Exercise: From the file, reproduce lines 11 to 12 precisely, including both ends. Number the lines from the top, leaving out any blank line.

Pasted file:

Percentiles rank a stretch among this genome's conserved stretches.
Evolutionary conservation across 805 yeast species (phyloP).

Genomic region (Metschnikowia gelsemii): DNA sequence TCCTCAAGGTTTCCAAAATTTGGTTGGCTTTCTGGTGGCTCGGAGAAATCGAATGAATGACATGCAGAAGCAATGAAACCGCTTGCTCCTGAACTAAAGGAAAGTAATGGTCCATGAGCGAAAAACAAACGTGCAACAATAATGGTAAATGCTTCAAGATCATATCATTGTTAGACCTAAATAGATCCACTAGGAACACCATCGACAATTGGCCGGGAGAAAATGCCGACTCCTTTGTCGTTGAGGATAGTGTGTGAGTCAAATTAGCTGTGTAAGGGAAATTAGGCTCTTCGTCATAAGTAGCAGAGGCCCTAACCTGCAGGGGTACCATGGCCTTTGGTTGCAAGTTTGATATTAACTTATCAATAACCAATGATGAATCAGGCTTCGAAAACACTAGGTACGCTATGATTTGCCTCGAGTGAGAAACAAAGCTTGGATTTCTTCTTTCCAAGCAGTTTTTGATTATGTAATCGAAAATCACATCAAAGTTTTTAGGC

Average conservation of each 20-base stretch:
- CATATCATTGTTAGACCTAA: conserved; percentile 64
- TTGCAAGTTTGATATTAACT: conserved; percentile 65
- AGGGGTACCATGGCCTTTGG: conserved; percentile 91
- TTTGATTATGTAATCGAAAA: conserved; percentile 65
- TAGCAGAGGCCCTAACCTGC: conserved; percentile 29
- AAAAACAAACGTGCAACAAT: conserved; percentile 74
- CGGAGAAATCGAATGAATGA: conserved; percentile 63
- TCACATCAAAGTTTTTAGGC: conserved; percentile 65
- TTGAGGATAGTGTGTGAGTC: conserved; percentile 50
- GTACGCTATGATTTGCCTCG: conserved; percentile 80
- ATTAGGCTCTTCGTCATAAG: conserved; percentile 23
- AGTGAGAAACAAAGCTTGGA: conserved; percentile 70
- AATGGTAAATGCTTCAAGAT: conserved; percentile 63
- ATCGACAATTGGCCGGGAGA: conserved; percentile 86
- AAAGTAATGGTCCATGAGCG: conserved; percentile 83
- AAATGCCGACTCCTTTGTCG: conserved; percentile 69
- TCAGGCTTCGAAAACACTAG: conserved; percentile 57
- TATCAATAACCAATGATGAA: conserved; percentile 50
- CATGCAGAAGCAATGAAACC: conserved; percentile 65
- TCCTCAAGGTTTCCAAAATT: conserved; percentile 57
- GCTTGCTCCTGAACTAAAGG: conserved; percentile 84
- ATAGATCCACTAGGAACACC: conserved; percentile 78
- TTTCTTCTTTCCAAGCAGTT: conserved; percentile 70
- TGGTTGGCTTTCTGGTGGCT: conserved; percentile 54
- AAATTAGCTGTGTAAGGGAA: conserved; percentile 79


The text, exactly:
- CGGAGAAATCGAATGAATGA: conserved; percentile 63
- TCACATCAAAGTTTTTAGGC: conserved; percentile 65